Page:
Episode #7 – Mushrooms On Old Coffee


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The Thinking Blogger Award

Rhett takes some time to answer some viewer mail. In addition, we’ve been tagged with the Thinking Blogger Award! So, in keeping with the award, here are our five favorite blogs and podcasts (they’re blogs, too!). If you write for any of these, consider yourself tagged! We give a blurb about each of the blogs in the video

For this week’s project, Rhett gives some pointers on how to get started growing oyster mushrooms on old coffee grinds. This sort of “direct to food” decomposition is a real godsend for those of us who don’t have back yards or large gardens for making and using compost. Put your kitchen scraps to work making gourmet mushrooms! For more information, check out this primer. For more information and supplies for growing your own mushrooms at home, or to get a professionally made oyster mushroom starter kit, you can also check out Fungi Perfecti (this is not a paid endorsement), Rhett’s favorite mycoloculture supplier. Growing mushrooms can be easy and a really fun way to get rid of kitchen waste. Give it a try!

Formats available: Flash Video (.flv), MPEG-4 Video (protected) (.m4v)

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14 Comments

  1. Heather G said,

    May 8, 2007 @ 9:03 am

    What an awesome idea. My gardening tends to hydroponics so I don’t have a lot of use for compost or worm casings, but I feel darn wasteful about throwing out veggie & coffee scraps from my kitchen. Do you have any good books you recommend about small scale (I’m an apt dweller too) mushroom growing? What shouldn’t I put in my shroom jars- I assume any animal product is a no go, but how about egg shells?

    Thanks for keeping me inspired to try new sustainable tech, guys!

  2. Rhett said,

    May 8, 2007 @ 9:25 am

    Heather,

    I’m just getting started on small-scale oysters myself, so I don’t have the exhaustive list, but I’ll do my best. Commercial growers of oyster mushrooms generally grow them on sawdust and I believe they’d grow on straw. So, they’re looking for something a little bit woody and with nutrients in it. Coffee makes a good choice, clearly. So would shredded newspaper. I’d suspect that you could also grow them on discarded fruit and vegetables, but I’d cut the pieces up finely and use them mostly with well-established spawn. Things to avoid– meat and dairy, fruit with large amounts of citric acid, and anything that’ll lead to standing water in the spawn. The mushrooms like moisture, but they can’t breathe in water.

    Eggshells are an interesting question. Offhand, I’d think not, as mycelia generally give off enzymes to break down plant fiber. I’m also not sure mushrooms require all that much calcium. Generally, they’re after carbohydrate, moisture, and a little protein. I used to grow lovely gardens on barley grains or brown rice flour. But, the beauty of working with fungi (as well as yeasts) is that you can always split one jar in half and use one half to start a “traditional” substrate and one half to start an “experimental” one. If the experimental garden fails, in a couple of weeks, the traditional one will be back up to speed.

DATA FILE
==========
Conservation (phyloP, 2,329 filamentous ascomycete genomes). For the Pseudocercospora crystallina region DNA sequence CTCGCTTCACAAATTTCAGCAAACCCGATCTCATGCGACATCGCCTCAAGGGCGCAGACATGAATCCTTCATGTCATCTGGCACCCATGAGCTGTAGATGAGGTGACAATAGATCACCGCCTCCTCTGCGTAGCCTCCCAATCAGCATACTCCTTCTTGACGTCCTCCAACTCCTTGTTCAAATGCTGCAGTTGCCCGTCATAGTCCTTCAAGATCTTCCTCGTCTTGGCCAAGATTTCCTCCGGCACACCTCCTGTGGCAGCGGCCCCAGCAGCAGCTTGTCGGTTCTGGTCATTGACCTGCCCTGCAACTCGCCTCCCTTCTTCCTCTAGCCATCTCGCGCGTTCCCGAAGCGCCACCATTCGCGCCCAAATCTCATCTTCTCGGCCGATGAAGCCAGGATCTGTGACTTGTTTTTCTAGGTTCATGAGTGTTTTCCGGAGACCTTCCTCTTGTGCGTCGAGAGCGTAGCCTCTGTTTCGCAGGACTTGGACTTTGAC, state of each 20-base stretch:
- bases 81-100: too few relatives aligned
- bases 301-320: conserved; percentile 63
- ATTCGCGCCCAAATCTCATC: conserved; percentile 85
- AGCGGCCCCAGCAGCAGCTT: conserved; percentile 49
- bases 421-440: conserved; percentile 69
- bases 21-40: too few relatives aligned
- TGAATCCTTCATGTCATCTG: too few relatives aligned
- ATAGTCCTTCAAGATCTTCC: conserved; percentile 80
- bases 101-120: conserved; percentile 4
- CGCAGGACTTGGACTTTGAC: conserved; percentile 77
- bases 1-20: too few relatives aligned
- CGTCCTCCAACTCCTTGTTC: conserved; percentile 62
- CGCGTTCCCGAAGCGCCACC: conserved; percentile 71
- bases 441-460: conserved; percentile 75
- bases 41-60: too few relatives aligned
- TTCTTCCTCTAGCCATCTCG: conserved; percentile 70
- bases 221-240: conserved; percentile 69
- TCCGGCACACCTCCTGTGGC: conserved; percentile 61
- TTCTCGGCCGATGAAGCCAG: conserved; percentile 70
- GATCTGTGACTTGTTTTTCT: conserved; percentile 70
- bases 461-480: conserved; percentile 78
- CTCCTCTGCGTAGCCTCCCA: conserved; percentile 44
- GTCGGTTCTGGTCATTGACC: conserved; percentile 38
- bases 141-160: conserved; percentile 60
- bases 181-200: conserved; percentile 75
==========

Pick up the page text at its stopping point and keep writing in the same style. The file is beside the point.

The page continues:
We’d love to know more about your hydroponics. That’s something we’d like to play around with more, since we think it’d help us maximize our space, and we’ve seen some websites that talk about inexpensive DIY hydroponics.

  3. Heather G said,

    May 8, 2007 @ 9:43 am

    Barley & brown rice flour are easy enough for me (I intend to make my own brown rice flour & rice milk…) . Thank you so much for all the great starter info. Mad mushroom science experiments to commence in my kitchen shortly.

    I’m moving in two weeks, so my garden is now in a minimalist state. The new apt will have 100 sq. feet of S facing balcony growing space & my goal is the have the efficiency of hydro work for me in supplying all the fruits, veggies & herbs for my household– including enough to put up (preserves/ frozen) for winter.

    It’s a bit of a daunting goal, but I will be blogging about my successes & setbacks.

    I’ll probably get the garden in high gear & even do some video blogging about it by this Fall :)

    You two are a real inspiration for me– thanks again!

  4. Sara said,

    May 9, 2007 @ 5:15 am

    Thanks for the mention, Rhett!

    I’ve been composting for ages, but have always used the finished compost to fortify the soil in my garden… have never tried growing anything on it. My sister-in-law once sent me a shiitake oyster box (basically, a box of semi-rotted wood pulp, impregnated with mushroom spores) for my birthday, and I have to say, the results were fabulous :)

    P.S. I love how your cat always makes an appearance in your episodes :)

  5. Rhett said,

    May 9, 2007 @ 9:02 am

    Sara,